Art to stitches - what kind of art works well

Q:  You hear stories of beautiful embroidery designs created from sketches on a bar napkin.  Is that true?
A:  Though I may have had gotten ideas from sketches, the better the art, the better the embroidered design will be.

Your software undoubtedly can import a wide array of art.  The two most common catagories of art are raster and vector art.

Raster artwork consists of JPG, BMP, TIFF, Photoshop files and images obtained through MS Word or PowerPoint files.  Though these files are the most common to be found, the main problem with these files are that they make digitizing less than 100% accurate, and, it changes the FUN FACTOR to actual WORK!!  Raster images rely on pixels and screen resolution, and when you enlarge a raster image, the detail, or the pixels do not generate to the larger size; just like a stitch file.  When you increase the size of a 2,000 stitch design to double it's size, you still only have 2,000 stitches and a design that doesn't look too good.  The same thing happens when you try to increase the size of a raster image.  If you double the size of a 1" image at 72 pixel-per-inch, or ppi (usually mistaken with dots-per-inch), you wind up with a 2" image, but now it's clarity is 36 ppi and the edges get dithered, or looks to be created by little squares with jagged edges.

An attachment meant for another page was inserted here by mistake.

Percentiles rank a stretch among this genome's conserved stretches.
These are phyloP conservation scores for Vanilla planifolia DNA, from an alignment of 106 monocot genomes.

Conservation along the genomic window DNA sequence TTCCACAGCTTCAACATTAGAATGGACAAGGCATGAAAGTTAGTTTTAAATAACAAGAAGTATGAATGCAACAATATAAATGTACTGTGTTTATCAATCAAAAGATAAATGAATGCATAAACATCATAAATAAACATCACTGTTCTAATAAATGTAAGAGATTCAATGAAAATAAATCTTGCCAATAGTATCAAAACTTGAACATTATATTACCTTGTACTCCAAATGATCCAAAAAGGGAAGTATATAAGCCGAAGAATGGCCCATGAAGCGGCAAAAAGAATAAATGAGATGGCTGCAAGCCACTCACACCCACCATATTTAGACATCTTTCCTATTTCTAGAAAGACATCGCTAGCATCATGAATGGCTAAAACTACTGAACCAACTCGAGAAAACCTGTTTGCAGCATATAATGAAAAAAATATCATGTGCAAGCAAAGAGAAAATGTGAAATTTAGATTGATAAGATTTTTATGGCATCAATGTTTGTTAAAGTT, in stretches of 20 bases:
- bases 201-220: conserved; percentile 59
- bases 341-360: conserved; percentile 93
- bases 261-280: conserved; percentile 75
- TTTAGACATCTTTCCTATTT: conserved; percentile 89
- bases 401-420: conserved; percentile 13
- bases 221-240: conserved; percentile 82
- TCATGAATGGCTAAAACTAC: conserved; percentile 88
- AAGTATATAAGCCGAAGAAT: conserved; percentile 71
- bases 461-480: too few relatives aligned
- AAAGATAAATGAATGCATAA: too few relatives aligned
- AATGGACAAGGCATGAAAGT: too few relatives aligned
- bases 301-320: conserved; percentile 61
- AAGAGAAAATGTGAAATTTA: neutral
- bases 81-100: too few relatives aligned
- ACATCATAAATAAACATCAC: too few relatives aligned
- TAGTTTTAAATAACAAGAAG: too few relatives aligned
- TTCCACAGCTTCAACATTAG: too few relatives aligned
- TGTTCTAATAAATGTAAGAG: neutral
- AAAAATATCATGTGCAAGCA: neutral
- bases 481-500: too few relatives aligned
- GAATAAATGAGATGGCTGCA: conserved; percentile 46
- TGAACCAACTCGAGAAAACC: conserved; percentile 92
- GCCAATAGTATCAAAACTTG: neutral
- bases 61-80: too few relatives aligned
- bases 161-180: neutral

Vector artwork consists of AI, CDR, EPS and DXF files.  Vector artwork is mathematically generated by drawing programs such as Adobe Illustrator (AI files) and Corel Draw (CDR files); they both can produce the generic vector files as EPS and DXF.  As a matter of fact, digitizing embroidery designs is very much like working with those two programs.  Embroidery programs create wireframes (segments) that hold information that dictate what type of stitch type to use; it also knows what density, underlay, stitch length, pull compensation, etc. to use per the digitizers value input.  The previous mentioned art drawing programs typically do the same thing, but, not for stitch types, but for art segments.  Each segment that is created consists of a fill color, border color and weight of the border line.  In the previous example, we doubled the size of a raster image to only find out that the image looks worse.  However, when you increase or decrease the size of a vector image, the fill and border of that segment is mathematically calculated to be resized proportionately.  Raster Vector Comparison

Here are images of a raster image and a vector image.  Notice how easy it would be to follow the perimeter of the vector file versus the perimeter of the raster image.  And, this raster isn't that bad, imagine if there were 3-6 colors involved.  If your embroidery software supports vector drawing tools, you can first use those to better define the lines of the raster image to make the digitizing process a bit easier.  It takes more time, but, I feel better prep = less editing.